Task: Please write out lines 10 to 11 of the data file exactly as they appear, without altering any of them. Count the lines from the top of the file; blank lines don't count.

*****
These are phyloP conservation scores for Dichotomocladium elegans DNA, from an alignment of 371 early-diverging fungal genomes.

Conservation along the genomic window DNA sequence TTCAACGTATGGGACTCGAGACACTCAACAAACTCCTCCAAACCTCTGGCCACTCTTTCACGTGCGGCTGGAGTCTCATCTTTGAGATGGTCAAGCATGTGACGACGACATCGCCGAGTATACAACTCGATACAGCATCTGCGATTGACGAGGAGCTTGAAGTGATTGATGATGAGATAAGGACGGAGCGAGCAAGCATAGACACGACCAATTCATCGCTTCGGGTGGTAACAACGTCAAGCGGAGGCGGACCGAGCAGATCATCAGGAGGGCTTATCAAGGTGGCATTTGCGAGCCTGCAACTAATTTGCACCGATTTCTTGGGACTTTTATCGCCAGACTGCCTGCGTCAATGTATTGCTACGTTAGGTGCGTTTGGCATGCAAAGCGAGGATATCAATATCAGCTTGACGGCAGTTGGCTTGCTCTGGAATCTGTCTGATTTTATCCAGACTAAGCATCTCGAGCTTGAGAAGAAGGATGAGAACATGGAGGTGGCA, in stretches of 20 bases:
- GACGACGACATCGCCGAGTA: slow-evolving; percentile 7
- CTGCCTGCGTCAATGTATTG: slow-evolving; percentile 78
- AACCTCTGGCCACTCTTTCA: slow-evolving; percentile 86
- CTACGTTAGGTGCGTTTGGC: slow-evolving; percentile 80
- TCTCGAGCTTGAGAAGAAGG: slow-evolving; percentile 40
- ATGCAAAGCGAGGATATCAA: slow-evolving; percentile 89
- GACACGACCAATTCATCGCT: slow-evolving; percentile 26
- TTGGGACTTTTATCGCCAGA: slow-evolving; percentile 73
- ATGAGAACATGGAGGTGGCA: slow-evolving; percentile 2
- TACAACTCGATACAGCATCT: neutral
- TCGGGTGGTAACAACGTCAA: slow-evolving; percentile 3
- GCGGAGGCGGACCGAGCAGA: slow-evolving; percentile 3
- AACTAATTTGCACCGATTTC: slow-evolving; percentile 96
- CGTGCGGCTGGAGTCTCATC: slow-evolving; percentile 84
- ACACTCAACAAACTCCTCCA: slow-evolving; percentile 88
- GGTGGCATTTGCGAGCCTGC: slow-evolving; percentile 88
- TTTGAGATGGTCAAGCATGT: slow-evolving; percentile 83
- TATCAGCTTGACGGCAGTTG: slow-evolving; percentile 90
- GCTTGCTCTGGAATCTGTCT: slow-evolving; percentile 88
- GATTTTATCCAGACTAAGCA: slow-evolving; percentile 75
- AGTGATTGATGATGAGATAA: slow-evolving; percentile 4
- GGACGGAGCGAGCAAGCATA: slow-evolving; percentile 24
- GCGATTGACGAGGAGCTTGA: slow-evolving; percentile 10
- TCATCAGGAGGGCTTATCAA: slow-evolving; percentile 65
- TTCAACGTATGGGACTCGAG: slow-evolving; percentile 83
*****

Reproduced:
- TTGGGACTTTTATCGCCAGA: slow-evolving; percentile 73
- ATGAGAACATGGAGGTGGCA: slow-evolving; percentile 2